Pakistan’s love-hate relationship with Maulana Tariq Jamil

"Maulana never served at any official position in Tablighi Jamaat but he desires to see Pakistan as an ‘Islamic welfare state’ and for the purpose, his man is Imran Khan"

Maulana Tariq Jamil’s political affiliation is no longer a secret. He is the second most revered religious scholar of the kind in the history of the Tablighi Jamaat – a Sunni/Hanafi missionary movement.

It is said that the late Mufti Zainul Abideen, a member of Tablighi Jamaat Majlis-e-Shura (consultative council), remained active to settle down differences between Ghulam Ishaq and Nawaz Sharif in 1993. Along with Maulana Abdur Raheem Ashraf and Maulana Taj Mahmood, Mufti Abideen enjoyed close relations with General Ziaul Haq. The three personalities from Faisalabad were behind the Islamisation agenda of the former military ruler. Maulana Tariq Jamil never served any official position in Tablighi Jamaat but he desires to see Pakistan as an “Islamic welfare state”, and for this purpose, his man is Imran Khan

He has been attached to the Tablighi movement for over 40 years, when in the late 70s he skipped the MBBS studies at the country’s leading King Edward Medical University and took admission in Jamia Arabia Raiwind – the headquarters of the Jamaat near Lahore. He earned the respect of millions of followers of the Deoband school of Islamic thought due to his alluring style of delivering religious sermons.

Millions like and dislike him for his feelings for PTI Chairman Imran Khan – the former prime minister who, according to Maulana, has the capability to materialise the objective of Pakistan’s creation. Maulana believes he made no mistake in making the two decisions.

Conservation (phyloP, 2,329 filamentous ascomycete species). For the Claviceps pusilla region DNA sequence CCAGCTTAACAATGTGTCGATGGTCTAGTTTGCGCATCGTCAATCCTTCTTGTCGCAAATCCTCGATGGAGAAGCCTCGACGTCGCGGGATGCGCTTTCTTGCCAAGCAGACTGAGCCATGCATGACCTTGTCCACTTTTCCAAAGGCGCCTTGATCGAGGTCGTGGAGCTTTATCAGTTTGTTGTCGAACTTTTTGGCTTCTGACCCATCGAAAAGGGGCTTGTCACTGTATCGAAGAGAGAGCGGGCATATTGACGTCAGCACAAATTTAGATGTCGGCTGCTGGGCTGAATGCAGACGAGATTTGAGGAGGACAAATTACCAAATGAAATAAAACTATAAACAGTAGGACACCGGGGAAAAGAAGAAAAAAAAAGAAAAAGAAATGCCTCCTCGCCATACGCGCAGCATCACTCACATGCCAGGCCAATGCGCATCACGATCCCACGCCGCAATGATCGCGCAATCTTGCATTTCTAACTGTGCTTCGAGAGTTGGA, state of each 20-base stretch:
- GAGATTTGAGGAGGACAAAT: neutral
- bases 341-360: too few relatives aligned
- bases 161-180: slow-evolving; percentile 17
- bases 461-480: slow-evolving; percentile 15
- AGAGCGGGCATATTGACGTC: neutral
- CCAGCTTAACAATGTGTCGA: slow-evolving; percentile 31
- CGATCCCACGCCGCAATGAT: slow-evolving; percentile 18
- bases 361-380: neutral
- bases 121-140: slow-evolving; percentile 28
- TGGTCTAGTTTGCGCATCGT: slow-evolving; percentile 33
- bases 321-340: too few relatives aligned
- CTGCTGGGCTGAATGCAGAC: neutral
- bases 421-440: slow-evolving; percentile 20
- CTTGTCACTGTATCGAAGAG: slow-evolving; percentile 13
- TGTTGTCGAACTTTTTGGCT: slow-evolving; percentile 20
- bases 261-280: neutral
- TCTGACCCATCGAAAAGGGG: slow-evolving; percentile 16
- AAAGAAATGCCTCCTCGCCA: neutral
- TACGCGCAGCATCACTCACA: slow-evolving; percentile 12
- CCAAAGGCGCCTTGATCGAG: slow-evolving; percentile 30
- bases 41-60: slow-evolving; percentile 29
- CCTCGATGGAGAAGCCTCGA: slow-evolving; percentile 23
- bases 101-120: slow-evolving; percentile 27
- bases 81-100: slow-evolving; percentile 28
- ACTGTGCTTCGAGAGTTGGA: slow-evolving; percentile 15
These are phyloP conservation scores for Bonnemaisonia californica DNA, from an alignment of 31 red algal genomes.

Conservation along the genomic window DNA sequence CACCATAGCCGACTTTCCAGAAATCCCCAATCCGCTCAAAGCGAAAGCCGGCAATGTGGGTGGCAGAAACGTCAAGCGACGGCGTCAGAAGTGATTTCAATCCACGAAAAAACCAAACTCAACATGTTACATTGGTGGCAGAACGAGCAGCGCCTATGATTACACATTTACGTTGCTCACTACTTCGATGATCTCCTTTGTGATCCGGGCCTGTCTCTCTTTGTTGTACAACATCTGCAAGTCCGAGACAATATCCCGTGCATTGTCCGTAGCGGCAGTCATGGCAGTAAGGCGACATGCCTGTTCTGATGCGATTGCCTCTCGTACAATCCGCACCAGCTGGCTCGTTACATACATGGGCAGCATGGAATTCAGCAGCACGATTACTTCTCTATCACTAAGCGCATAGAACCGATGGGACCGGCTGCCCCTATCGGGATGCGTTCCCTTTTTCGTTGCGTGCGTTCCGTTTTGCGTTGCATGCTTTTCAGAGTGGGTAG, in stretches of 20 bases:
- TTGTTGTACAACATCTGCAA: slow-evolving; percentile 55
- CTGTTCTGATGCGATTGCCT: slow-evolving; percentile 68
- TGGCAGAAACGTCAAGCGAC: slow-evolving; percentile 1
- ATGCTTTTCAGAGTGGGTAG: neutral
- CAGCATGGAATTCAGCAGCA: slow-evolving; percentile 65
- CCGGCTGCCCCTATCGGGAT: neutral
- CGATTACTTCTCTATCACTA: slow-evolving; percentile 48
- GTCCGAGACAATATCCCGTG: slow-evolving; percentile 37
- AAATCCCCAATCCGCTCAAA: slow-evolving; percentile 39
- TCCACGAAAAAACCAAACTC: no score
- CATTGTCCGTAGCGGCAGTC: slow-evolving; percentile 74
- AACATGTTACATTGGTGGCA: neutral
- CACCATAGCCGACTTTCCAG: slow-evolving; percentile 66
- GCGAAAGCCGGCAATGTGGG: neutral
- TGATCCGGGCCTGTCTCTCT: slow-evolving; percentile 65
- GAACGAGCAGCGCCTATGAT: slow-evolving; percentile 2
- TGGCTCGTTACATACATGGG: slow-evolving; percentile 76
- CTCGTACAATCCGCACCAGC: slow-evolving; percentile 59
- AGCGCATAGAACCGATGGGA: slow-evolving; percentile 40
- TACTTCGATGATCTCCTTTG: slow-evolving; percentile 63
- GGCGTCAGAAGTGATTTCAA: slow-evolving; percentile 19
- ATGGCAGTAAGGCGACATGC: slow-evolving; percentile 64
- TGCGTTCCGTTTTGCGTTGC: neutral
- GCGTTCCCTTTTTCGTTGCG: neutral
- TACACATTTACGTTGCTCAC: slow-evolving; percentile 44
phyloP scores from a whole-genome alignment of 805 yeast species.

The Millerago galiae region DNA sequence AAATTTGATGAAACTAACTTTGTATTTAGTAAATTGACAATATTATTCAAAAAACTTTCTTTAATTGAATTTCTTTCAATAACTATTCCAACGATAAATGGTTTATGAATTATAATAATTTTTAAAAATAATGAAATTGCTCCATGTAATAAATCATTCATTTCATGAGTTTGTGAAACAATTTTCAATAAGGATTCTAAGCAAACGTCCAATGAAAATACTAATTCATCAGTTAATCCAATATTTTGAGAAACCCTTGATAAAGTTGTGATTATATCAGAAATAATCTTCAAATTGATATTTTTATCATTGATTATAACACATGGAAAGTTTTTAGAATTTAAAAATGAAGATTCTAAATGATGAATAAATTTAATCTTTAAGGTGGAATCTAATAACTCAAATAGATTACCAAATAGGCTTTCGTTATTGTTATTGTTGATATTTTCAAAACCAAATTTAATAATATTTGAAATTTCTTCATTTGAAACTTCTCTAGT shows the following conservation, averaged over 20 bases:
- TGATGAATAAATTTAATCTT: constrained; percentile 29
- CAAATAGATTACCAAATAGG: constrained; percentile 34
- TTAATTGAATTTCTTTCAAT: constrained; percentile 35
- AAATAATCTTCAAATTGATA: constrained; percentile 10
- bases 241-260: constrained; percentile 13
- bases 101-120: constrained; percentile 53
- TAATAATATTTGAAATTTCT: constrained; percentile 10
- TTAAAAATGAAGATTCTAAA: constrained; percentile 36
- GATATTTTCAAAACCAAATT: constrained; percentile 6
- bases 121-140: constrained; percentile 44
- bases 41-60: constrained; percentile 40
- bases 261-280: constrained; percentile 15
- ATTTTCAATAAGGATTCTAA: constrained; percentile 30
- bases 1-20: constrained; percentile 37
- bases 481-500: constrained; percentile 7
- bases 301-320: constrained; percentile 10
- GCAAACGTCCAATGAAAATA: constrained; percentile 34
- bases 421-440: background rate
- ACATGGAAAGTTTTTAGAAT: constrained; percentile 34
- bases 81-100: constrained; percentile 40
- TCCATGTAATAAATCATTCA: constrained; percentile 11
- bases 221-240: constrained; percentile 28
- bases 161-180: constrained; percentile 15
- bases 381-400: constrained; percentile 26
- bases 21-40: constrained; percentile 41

“Had I been a doctor, how many people could have known me? It is because of the blessings of Allah Almighty that He chose me for the sacred mission,” the scholar, whose brother Tahir Kamal is a practicing doctor, could be heard telling his followers in one of his sermons available online.

Imran Khan, he told an interviewer recently, expressed his desire to see every young person as a true follower of the holy Prophet (PBUH) during the first meeting between the two. “It impressed me. I believe in his [Imran Khan’s] words,” Jamil said.

It is not the first time he is the topic of extensive online debate for unleashing an attack on “turncoats” (the PTI dissidents) who led to the ouster of the Pakistan Tehreek-e-Insaf government in April 2022. Moreover, his “misogynist” comments in April 2021 were widely criticised by rights activists, including Dr. Shireen Mazari, the then PTI minister for human rights.

Maulana, during a televised prayer a year ago, condemned women for dancing and for how they dress, saying these “immodest actions” have brought the Almighty’s wrath upon the country and spread coronavirus. The same month, he was trolled for organising a mass gathering at the launch ceremony of his brand (MTJ) where participants went without wearing facemasks amid the spread of COVID-19.

He is one of the three most prominent personalities Mian Channu has produced in recent decades. The other two are athlete Arshad Nadeem and Punjab’s former chief minister Ghulam Hider Wyne.

Hailing from Raees Abad, a village near Talamba – the sub-tehsil of Mianchannu – Maulana belongs to a landlord clan of Sahu Rajputs of the area. He is the father of three sons and two daughters. One of his sons is also a religious scholar and the second owns an agriculture missionary-related business in his native town. Maulana runs more than 12 religious seminaries in different cities, including Mianchannu and Faisalabad. He has said that his “MTJ” brand is for generating funds for seminaries where thousands of needy students get religious education.

Iftikhar Alam is a correspondent writing on religion, politics, agriculture, and energy. He takes people on a rich journey through the culture of Punjab. He tweets @imiftikharalam and can be reached at